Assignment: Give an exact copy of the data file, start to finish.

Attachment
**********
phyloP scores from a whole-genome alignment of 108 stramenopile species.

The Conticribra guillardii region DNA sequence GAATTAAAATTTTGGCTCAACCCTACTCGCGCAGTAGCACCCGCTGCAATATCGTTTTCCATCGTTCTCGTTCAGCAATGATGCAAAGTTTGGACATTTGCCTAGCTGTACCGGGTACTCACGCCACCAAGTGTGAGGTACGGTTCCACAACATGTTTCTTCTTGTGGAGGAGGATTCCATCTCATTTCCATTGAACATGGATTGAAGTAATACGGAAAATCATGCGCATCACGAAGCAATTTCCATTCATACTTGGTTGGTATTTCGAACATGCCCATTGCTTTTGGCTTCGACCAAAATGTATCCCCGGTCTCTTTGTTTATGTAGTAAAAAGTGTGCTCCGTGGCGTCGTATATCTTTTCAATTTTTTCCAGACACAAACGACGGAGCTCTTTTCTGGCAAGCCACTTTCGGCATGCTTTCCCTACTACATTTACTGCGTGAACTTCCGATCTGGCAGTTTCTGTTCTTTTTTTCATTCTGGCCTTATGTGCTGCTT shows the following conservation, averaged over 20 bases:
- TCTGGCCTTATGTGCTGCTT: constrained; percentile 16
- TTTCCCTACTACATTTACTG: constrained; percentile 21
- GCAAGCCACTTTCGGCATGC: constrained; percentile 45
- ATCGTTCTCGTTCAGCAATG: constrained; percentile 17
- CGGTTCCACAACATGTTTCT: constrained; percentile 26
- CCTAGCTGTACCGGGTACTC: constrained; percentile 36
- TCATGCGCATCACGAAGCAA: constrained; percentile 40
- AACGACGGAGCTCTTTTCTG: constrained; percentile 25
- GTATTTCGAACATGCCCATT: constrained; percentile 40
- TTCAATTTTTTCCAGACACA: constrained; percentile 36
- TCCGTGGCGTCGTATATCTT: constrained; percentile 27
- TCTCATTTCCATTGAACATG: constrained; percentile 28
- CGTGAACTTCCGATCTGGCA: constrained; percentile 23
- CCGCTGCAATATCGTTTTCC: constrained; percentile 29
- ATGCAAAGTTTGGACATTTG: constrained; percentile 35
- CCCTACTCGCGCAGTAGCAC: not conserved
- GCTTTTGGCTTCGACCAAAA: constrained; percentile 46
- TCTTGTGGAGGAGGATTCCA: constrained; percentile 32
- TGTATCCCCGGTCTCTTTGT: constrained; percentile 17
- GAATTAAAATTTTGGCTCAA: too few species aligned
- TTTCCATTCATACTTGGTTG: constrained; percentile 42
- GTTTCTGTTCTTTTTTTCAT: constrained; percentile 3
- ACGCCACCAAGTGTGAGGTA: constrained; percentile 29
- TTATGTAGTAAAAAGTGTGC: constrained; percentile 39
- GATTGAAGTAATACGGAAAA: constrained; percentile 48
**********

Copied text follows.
phyloP scores from a whole-genome alignment of 108 stramenopile species.

The Conticribra guillardii region DNA sequence GAATTAAAATTTTGGCTCAACCCTACTCGCGCAGTAGCACCCGCTGCAATATCGTTTTCCATCGTTCTCGTTCAGCAATGATGCAAAGTTTGGACATTTGCCTAGCTGTACCGGGTACTCACGCCACCAAGTGTGAGGTACGGTTCCACAACATGTTTCTTCTTGTGGAGGAGGATTCCATCTCATTTCCATTGAACATGGATTGAAGTAATACGGAAAATCATGCGCATCACGAAGCAATTTCCATTCATACTTGGTTGGTATTTCGAACATGCCCATTGCTTTTGGCTTCGACCAAAATGTATCCCCGGTCTCTTTGTTTATGTAGTAAAAAGTGTGCTCCGTGGCGTCGTATATCTTTTCAATTTTTTCCAGACACAAACGACGGAGCTCTTTTCTGGCAAGCCACTTTCGGCATGCTTTCCCTACTACATTTACTGCGTGAACTTCCGATCTGGCAGTTTCTGTTCTTTTTTTCATTCTGGCCTTATGTGCTGCTT shows the following conservation, averaged over 20 bases:
- TCTGGCCTTATGTGCTGCTT: constrained; percentile 16
- TTTCCCTACTACATTTACTG: constrained; percentile 21
- GCAAGCCACTTTCGGCATGC: constrained; percentile 45
- ATCGTTCTCGTTCAGCAATG: constrained; percentile 17
- CGGTTCCACAACATGTTTCT: constrained; percentile 26
- CCTAGCTGTACCGGGTACTC: constrained; percentile 36
- TCATGCGCATCACGAAGCAA: constrained; percentile 40
- AACGACGGAGCTCTTTTCTG: constrained; percentile 25
- GTATTTCGAACATGCCCATT: constrained; percentile 40
- TTCAATTTTTTCCAGACACA: constrained; percentile 36
- TCCGTGGCGTCGTATATCTT: constrained; percentile 27
- TCTCATTTCCATTGAACATG: constrained; percentile 28
- CGTGAACTTCCGATCTGGCA: constrained; percentile 23
- CCGCTGCAATATCGTTTTCC: constrained; percentile 29
- ATGCAAAGTTTGGACATTTG: constrained; percentile 35
- CCCTACTCGCGCAGTAGCAC: not conserved
- GCTTTTGGCTTCGACCAAAA: constrained; percentile 46
- TCTTGTGGAGGAGGATTCCA: constrained; percentile 32
- TGTATCCCCGGTCTCTTTGT: constrained; percentile 17
- GAATTAAAATTTTGGCTCAA: too few species aligned
- TTTCCATTCATACTTGGTTG: constrained; percentile 42
- GTTTCTGTTCTTTTTTTCAT: constrained; percentile 3
- ACGCCACCAAGTGTGAGGTA: constrained; percentile 29
- TTATGTAGTAAAAAGTGTGC: constrained; percentile 39
- GATTGAAGTAATACGGAAAA: constrained; percentile 48